Ok, so let me start right off with a full disclosure: Not-So-Great is more like it. At least that was the general consensus of this last round; said consensus consisting of two friends, both of whom gave my latest trial a quick & painful two-thumbs down.
I was disheartened and disappointed. But not dissuaded. I just know that I’m onto something…
And so, let me rewind to a couple of months ago when I dove into phase two. I was on the other side of the world, in Montreal, uncontested global headquarters of the best bagels in the world (if you’re a New Yorker, I apologize for raising your wrath, but c’mon!)
Off to the bagel bakery I went, carrying little baggies into which I’d stored my secret ingredients. Only when I arrived at the undisclosed location did I realize that I’d imprecisely labeled the bags, leaving me slightly miffed and puzzled about the now-unrecognizable contents therein. But never mind that, I carried on.
Max the Manager and Kanga the Baker invited me into their bagel-making lair with a mixture of curiosity and skepticism. Perhaps my arrival before dawn helped quash their outright nixing of the idea, and imbued them with a sense of sympathy and readiness to assist.
As if we were about to embark on an adventurous caper – all while Max continued to serve bleary-eyed coffee-hungry customers – Kanga and I huddled, schemed and planned. Using an oversized butcher’s knife (or one that looked just as intimidating), he sliced off a long chunk of dough.. and I went to work while Kanga rolled dough and supervised my sophomoric attempts.
Once my clothes were thoroughly covered with doughy dust and my hands reeking of smells foreign to that bakery (but not , I suppose to the bakers themselves), I was done. Kanga loaded the bagels – looking oddly more like hot cross buns – onto the long paddle and slid them into the fire-burning brick oven. (They remind me of my dragon-boating days, those paddles, aw shucks, how I miss them…)
In the end, the supposed bagels looked nothing like bagels (except, perhaps, for the microscopic holes that were barely distinguishable in the center of two rolls). And, except for one tropical species that turned out surprisingly well, on the whole I confess they were duds. But boy was I grateful to the baker-men…
The family duly and supportively bit into little morsels, then offered wan smiles and the metaphorical pat on my back. Better luck next time was the underlying message. And so, the experiment went dormant in Montreal (I’ll do better for/with Kanga next time!) while I regrouped, debriefed and assessed the damage.
It was time to head for other shores, other flavors, other heating elements. I thought I might fare better with bagels in Bali. Ha. Famous last thoughts.
And so it was that I found myself in a kitchen from where two chefs are known to churn out one gastronomic feast after another. Even breakfasts are finger-licking delicious. Imagine my timidity in requesting that they conspire to assist me and my hobbling experiment in bagel-making. But agree they did. And off went Made to buy the ingredients.
So once where I had Max and Kanga… here I was beholden to Made (pron. Mah-day) and Widi (pron. Wee-Dee, who isn’t kitchen staff but loves to get his hands dirty when given the chance), who rolled up their sleeves and did their utmost to humor me. Especially when I pulled out two recipes that slightly differed; Made anticipated problems from the outset, but I persevered.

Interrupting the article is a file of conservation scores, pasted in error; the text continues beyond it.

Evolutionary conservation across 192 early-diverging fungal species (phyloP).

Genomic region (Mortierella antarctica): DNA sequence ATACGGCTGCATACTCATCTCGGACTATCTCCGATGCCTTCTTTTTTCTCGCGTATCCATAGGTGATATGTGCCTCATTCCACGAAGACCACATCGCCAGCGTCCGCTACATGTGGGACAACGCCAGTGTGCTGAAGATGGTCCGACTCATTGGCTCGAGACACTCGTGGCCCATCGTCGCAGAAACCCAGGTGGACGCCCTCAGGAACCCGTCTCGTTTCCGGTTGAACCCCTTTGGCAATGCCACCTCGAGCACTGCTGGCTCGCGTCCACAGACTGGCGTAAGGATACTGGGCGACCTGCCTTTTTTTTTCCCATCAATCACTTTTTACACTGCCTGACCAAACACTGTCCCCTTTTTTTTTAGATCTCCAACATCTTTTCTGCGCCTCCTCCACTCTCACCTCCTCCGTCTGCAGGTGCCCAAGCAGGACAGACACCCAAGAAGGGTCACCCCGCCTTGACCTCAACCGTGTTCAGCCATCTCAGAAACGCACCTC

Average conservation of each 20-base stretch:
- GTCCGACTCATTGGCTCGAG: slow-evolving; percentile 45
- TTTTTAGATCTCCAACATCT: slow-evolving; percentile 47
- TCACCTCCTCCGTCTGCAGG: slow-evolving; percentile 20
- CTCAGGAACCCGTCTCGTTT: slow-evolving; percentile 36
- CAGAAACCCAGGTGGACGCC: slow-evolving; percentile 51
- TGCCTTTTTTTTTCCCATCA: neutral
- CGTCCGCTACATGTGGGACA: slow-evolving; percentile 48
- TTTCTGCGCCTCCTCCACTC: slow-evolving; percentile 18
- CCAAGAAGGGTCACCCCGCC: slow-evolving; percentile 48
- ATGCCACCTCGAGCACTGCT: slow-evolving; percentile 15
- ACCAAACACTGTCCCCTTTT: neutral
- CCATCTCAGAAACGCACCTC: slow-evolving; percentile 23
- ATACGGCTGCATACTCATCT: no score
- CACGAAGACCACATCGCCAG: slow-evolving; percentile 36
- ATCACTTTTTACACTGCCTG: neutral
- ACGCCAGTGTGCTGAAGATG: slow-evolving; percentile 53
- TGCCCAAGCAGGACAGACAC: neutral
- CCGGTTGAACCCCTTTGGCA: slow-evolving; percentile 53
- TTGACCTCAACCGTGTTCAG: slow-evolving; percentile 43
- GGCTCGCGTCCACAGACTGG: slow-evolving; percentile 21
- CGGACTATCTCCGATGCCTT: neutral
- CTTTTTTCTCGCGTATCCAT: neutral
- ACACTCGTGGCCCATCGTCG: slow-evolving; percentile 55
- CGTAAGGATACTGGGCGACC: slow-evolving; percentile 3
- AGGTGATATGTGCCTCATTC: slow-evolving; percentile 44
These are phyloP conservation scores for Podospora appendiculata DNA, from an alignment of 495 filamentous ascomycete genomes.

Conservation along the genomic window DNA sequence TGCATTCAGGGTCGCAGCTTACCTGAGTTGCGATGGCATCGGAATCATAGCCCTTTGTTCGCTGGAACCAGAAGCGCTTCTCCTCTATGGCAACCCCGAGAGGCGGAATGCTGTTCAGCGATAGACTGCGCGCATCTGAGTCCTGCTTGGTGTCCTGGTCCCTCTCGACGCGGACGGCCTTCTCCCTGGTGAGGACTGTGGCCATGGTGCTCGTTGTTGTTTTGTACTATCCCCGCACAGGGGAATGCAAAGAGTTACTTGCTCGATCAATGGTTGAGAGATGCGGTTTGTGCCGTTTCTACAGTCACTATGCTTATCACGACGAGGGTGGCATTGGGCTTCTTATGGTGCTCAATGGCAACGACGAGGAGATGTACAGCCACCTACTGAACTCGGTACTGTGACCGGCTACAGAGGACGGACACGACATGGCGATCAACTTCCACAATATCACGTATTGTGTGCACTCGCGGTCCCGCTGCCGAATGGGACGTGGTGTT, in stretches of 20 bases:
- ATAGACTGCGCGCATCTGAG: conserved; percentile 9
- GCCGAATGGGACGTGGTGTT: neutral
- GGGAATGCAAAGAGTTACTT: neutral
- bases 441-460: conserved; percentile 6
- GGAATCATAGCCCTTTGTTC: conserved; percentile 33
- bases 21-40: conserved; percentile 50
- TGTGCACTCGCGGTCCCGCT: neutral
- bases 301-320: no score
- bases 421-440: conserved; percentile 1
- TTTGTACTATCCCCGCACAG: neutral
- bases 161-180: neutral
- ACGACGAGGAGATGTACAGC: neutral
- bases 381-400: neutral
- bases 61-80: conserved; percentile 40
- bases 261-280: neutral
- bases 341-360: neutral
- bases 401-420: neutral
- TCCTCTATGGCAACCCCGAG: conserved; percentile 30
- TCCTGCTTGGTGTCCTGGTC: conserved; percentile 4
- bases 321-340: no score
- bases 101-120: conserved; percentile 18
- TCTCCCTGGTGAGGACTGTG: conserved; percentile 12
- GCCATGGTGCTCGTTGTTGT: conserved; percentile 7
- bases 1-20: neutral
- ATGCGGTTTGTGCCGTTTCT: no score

Never mind that their unilingual exchanges (in Basa Bali no less, the one language that I don’t understand) served only to render me even more self-conscious about my clearly pathetic bagel-baking skills. But my exuberance and willingness to mess up over and over again, seemed to win them over. Ok, maybe not win them over, but at least keep them from running to the rice fields.
Made made many corrections. Widi gently tried urging me to use less egg, modify here and there. Still, I persevered. (Read: stood my ground).
But of course they were right. And of course I ought to have yielded to Made’s professional wisdom. But the recipes had worked for the authors/paperback cooks, so why not for me? Then again, how was I possibly deserving of their continued patience and help? Makasih Made, Matur Susksma Widi.
Turns out that there are a whole host of reasons why not for me: For one there’s the wok instead of the pot, and the spatula instead of a slotted spoon. Then, of course, no brick oven in sight. But the biggy, no doubt, is this: Ingredients.
Differences abound; flour is different here, water is different here, sugar, ovens, eggs and everything is different here. Then go ahead and introduce even more new elements into a recipe – most of which have not been tried in such combinations, hence will naturally require adjustments; a recipe that you’re so utterly remote from replicating to a “T” and you inevitably start asking yourself.. What Was I Thinking??
You’d think I was Desperately Seeking Disaster.
I assure you that my days of bagel-experimenting are nowhere near over. Even though I’m light years away from clinching the recipe, I have that quietly niggling feeling that I mustn’t give up, that I need to tweak, study and adjust some more – and, yes, fail with enthusiasm yet again – because I seem to be onto something. Others seem to think so too.
And so, as I count my doughy blessings, and continue to express thanks for all the crazy hands-on help, the BageLaboratory paddles (or spatulas) still lie in wait… 😉